Barry is a Senior Economist with the National Center for Policy Analysis, one of the most influential think tanks in America today.
The National Center for Policy Analysis (NCPA) is a nonprofit, nonpartisan public policy research organization, established in 1983. The NCPA's goal is to develop and promote private alternatives to government regulation and control, solving problems by relying on the strength of the competitive, entrepreneurial private sector. Topics include reforms in health care, taxes, Social Security, welfare, criminal justice, education and environmental regulation.
NCPA Motto - Making Ideas Change the World - reflects the belief that ideas have enormous power to change the course of human events. The NCPA seeks to unleash the power of ideas for positive change by identifying, encouraging, and aggressively marketing the best scholarly research.
Daily Policy Digest
Provided courtesy of: http://www.ncpa.org/
Daily Policy Digest
- Just 3 Percent of Colleges Require Students to Take Economics
- 17 Oct 2014 07:00:58 CDT -
In its sixth annual study of curriculum at 1,098 colleges and universities in the United States, the American Council of Trustees and Alumni reports some staggering facts about college course requirements:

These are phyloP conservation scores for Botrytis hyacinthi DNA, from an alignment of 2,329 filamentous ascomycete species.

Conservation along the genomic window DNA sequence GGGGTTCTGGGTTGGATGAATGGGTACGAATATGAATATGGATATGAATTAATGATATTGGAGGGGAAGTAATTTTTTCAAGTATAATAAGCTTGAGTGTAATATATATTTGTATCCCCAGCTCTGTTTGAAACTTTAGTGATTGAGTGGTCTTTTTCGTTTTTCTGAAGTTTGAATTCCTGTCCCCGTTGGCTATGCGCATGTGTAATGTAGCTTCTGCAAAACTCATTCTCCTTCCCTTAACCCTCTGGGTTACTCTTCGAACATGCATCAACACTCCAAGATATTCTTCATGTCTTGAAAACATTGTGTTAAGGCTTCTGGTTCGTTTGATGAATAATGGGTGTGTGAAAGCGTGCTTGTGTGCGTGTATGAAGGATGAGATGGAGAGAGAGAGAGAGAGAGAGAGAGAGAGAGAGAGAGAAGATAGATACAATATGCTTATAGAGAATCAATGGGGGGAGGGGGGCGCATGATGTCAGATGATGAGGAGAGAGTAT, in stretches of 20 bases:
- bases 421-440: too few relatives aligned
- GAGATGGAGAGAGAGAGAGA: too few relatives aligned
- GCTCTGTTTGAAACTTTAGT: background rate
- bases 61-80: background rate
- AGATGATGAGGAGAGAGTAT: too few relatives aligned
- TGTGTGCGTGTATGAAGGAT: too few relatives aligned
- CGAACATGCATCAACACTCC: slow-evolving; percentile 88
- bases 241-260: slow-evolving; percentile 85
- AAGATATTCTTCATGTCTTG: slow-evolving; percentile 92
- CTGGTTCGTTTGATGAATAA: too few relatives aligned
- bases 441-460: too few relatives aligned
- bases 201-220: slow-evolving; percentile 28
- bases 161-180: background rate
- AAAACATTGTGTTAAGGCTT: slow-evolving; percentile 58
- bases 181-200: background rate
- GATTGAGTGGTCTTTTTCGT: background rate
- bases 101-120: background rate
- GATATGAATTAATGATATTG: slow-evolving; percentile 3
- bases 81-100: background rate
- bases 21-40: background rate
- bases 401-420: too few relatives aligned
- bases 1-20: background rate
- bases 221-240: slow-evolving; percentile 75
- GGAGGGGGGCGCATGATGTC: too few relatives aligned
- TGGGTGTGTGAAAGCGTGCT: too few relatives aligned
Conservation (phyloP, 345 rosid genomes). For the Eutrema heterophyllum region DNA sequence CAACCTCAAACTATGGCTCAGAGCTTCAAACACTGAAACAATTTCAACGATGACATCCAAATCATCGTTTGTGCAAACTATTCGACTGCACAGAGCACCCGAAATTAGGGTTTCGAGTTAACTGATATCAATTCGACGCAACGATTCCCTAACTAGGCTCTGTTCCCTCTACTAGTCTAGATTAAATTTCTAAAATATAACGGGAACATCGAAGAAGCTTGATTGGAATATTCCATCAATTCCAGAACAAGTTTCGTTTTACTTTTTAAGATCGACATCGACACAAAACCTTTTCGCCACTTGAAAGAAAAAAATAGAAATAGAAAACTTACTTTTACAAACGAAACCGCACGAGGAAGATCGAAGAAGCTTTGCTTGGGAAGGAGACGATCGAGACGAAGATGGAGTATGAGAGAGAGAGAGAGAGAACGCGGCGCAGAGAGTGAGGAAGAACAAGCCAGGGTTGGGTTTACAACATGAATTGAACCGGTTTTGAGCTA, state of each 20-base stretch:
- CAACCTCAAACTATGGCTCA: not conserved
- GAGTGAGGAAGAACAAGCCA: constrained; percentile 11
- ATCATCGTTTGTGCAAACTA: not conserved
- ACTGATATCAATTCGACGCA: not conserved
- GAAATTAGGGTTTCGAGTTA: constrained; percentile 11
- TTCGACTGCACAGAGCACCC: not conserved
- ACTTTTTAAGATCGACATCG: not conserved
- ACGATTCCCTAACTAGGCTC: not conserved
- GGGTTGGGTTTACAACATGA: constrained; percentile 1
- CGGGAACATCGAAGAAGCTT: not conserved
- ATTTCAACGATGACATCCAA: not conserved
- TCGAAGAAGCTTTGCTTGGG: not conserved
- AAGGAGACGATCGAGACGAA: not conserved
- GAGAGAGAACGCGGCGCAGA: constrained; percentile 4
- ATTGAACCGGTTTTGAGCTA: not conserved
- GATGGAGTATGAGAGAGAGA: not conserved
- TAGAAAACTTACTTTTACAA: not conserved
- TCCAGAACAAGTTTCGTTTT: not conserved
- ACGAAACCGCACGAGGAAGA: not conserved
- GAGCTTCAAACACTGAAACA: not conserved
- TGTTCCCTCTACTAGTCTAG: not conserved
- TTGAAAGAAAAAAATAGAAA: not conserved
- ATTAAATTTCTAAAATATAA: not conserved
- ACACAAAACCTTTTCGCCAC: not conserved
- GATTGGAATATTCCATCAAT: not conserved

- Just 18 percent of schools require students to take an American history class to graduate.
- Only 13 percent of schools require a foreign language.
- A miniscule 3 percent of schools require students to take a course in economics before receiving their degrees.
One of the worst-performing schools was Whittier College in California. The school (one of 98 in the survey that scored an F) required only one course -- composition -- while having no requirements for literature, foreign language, government, history, economics, math or science. Defending the school's program was Sean Morris, chairman of Whittier's English department. According to Morris, "We don't mandate every single student take a class in American history…so you may find a senior not knowing the specifics of the New Deal. But you will graduate knowing how to think and how to accumulate that knowledge and make connections between things."
Brown University, an Ivy League school, also earned an F.
The study's authors reported just three years ago that 70 percent of Americans believed that colleges should require basic classes in core subjects such as history or math.
Source: Douglas Belkin, "Study Finds Many Colleges Don't Require Core Subjects Like History, Government," Wall Street Journal, October 15, 2014.
For more on Education Issues:
- Sixty Percent of Americans in Poverty Not Working
- 17 Oct 2014 07:00:57 CDT -